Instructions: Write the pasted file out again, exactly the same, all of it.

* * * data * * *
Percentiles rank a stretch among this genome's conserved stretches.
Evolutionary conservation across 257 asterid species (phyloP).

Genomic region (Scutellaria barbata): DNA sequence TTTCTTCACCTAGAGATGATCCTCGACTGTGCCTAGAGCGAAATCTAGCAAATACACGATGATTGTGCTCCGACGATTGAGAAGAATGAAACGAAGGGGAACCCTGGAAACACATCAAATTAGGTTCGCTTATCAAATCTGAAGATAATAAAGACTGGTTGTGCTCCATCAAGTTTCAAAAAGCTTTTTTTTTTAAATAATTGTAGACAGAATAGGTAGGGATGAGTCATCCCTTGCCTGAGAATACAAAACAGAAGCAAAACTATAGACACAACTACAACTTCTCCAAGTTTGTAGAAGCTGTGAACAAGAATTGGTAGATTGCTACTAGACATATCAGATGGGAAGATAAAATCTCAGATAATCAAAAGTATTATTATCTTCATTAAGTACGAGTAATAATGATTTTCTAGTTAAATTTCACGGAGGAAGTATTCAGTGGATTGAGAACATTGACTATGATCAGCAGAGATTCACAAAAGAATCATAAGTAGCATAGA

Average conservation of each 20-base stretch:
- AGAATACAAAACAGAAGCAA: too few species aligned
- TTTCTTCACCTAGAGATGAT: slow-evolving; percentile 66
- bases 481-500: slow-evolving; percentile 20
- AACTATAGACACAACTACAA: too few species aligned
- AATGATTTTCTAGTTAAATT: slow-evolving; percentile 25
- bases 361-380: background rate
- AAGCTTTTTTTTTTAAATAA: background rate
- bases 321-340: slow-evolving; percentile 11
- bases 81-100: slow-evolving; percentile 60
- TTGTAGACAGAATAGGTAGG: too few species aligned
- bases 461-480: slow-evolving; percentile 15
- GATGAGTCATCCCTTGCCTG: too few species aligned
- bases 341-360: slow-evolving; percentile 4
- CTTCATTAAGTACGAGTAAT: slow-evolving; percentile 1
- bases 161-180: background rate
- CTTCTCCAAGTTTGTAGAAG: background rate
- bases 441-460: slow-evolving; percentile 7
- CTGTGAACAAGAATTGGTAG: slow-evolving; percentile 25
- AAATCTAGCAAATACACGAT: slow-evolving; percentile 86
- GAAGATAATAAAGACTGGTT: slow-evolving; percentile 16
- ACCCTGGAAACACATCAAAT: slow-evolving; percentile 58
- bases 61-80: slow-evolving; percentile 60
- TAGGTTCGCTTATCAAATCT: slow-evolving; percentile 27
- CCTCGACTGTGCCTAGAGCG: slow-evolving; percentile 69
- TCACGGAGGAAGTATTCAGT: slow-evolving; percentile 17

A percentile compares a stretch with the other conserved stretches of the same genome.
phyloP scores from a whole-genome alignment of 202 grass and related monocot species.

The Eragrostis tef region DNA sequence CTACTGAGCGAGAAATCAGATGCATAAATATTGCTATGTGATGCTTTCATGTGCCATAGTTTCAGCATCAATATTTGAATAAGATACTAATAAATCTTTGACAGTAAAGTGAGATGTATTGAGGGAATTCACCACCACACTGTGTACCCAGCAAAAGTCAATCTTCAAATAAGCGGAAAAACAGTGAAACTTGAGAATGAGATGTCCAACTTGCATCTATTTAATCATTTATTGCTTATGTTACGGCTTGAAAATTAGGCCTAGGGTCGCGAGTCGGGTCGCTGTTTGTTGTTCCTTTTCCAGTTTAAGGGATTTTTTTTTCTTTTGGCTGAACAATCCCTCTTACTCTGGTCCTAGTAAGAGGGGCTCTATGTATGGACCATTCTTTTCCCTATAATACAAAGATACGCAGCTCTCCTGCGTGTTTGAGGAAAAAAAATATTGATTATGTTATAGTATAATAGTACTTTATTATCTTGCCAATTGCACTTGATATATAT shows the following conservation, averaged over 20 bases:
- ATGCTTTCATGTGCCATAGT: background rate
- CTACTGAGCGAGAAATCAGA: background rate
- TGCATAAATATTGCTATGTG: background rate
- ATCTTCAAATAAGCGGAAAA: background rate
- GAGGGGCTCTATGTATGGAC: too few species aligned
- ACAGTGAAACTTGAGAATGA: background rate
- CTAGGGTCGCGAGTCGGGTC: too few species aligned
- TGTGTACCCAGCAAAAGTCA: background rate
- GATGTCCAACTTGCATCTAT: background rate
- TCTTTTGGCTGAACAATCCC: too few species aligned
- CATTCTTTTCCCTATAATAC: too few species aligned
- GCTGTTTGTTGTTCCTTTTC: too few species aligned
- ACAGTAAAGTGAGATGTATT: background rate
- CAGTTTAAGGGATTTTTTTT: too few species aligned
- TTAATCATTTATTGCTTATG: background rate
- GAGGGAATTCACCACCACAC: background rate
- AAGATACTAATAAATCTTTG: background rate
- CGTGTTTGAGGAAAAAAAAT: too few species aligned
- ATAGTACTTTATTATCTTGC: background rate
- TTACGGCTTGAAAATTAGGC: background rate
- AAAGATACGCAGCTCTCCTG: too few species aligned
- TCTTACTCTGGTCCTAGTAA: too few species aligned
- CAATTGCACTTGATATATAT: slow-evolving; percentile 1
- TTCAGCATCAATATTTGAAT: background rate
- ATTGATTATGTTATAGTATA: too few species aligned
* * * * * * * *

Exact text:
Percentiles rank a stretch among this genome's conserved stretches.
Evolutionary conservation across 257 asterid species (phyloP).

Genomic region (Scutellaria barbata): DNA sequence TTTCTTCACCTAGAGATGATCCTCGACTGTGCCTAGAGCGAAATCTAGCAAATACACGATGATTGTGCTCCGACGATTGAGAAGAATGAAACGAAGGGGAACCCTGGAAACACATCAAATTAGGTTCGCTTATCAAATCTGAAGATAATAAAGACTGGTTGTGCTCCATCAAGTTTCAAAAAGCTTTTTTTTTTAAATAATTGTAGACAGAATAGGTAGGGATGAGTCATCCCTTGCCTGAGAATACAAAACAGAAGCAAAACTATAGACACAACTACAACTTCTCCAAGTTTGTAGAAGCTGTGAACAAGAATTGGTAGATTGCTACTAGACATATCAGATGGGAAGATAAAATCTCAGATAATCAAAAGTATTATTATCTTCATTAAGTACGAGTAATAATGATTTTCTAGTTAAATTTCACGGAGGAAGTATTCAGTGGATTGAGAACATTGACTATGATCAGCAGAGATTCACAAAAGAATCATAAGTAGCATAGA

Average conservation of each 20-base stretch:
- AGAATACAAAACAGAAGCAA: too few species aligned
- TTTCTTCACCTAGAGATGAT: slow-evolving; percentile 66
- bases 481-500: slow-evolving; percentile 20
- AACTATAGACACAACTACAA: too few species aligned
- AATGATTTTCTAGTTAAATT: slow-evolving; percentile 25
- bases 361-380: background rate
- AAGCTTTTTTTTTTAAATAA: background rate
- bases 321-340: slow-evolving; percentile 11
- bases 81-100: slow-evolving; percentile 60
- TTGTAGACAGAATAGGTAGG: too few species aligned
- bases 461-480: slow-evolving; percentile 15
- GATGAGTCATCCCTTGCCTG: too few species aligned
- bases 341-360: slow-evolving; percentile 4
- CTTCATTAAGTACGAGTAAT: slow-evolving; percentile 1
- bases 161-180: background rate
- CTTCTCCAAGTTTGTAGAAG: background rate
- bases 441-460: slow-evolving; percentile 7
- CTGTGAACAAGAATTGGTAG: slow-evolving; percentile 25
- AAATCTAGCAAATACACGAT: slow-evolving; percentile 86
- GAAGATAATAAAGACTGGTT: slow-evolving; percentile 16
- ACCCTGGAAACACATCAAAT: slow-evolving; percentile 58
- bases 61-80: slow-evolving; percentile 60
- TAGGTTCGCTTATCAAATCT: slow-evolving; percentile 27
- CCTCGACTGTGCCTAGAGCG: slow-evolving; percentile 69
- TCACGGAGGAAGTATTCAGT: slow-evolving; percentile 17

A percentile compares a stretch with the other conserved stretches of the same genome.
phyloP scores from a whole-genome alignment of 202 grass and related monocot species.

The Eragrostis tef region DNA sequence CTACTGAGCGAGAAATCAGATGCATAAATATTGCTATGTGATGCTTTCATGTGCCATAGTTTCAGCATCAATATTTGAATAAGATACTAATAAATCTTTGACAGTAAAGTGAGATGTATTGAGGGAATTCACCACCACACTGTGTACCCAGCAAAAGTCAATCTTCAAATAAGCGGAAAAACAGTGAAACTTGAGAATGAGATGTCCAACTTGCATCTATTTAATCATTTATTGCTTATGTTACGGCTTGAAAATTAGGCCTAGGGTCGCGAGTCGGGTCGCTGTTTGTTGTTCCTTTTCCAGTTTAAGGGATTTTTTTTTCTTTTGGCTGAACAATCCCTCTTACTCTGGTCCTAGTAAGAGGGGCTCTATGTATGGACCATTCTTTTCCCTATAATACAAAGATACGCAGCTCTCCTGCGTGTTTGAGGAAAAAAAATATTGATTATGTTATAGTATAATAGTACTTTATTATCTTGCCAATTGCACTTGATATATAT shows the following conservation, averaged over 20 bases:
- ATGCTTTCATGTGCCATAGT: background rate
- CTACTGAGCGAGAAATCAGA: background rate
- TGCATAAATATTGCTATGTG: background rate
- ATCTTCAAATAAGCGGAAAA: background rate
- GAGGGGCTCTATGTATGGAC: too few species aligned
- ACAGTGAAACTTGAGAATGA: background rate
- CTAGGGTCGCGAGTCGGGTC: too few species aligned
- TGTGTACCCAGCAAAAGTCA: background rate
- GATGTCCAACTTGCATCTAT: background rate
- TCTTTTGGCTGAACAATCCC: too few species aligned
- CATTCTTTTCCCTATAATAC: too few species aligned
- GCTGTTTGTTGTTCCTTTTC: too few species aligned
- ACAGTAAAGTGAGATGTATT: background rate
- CAGTTTAAGGGATTTTTTTT: too few species aligned
- TTAATCATTTATTGCTTATG: background rate
- GAGGGAATTCACCACCACAC: background rate
- AAGATACTAATAAATCTTTG: background rate
- CGTGTTTGAGGAAAAAAAAT: too few species aligned
- ATAGTACTTTATTATCTTGC: background rate
- TTACGGCTTGAAAATTAGGC: background rate
- AAAGATACGCAGCTCTCCTG: too few species aligned
- TCTTACTCTGGTCCTAGTAA: too few species aligned
- CAATTGCACTTGATATATAT: slow-evolving; percentile 1
- TTCAGCATCAATATTTGAAT: background rate
- ATTGATTATGTTATAGTATA: too few species aligned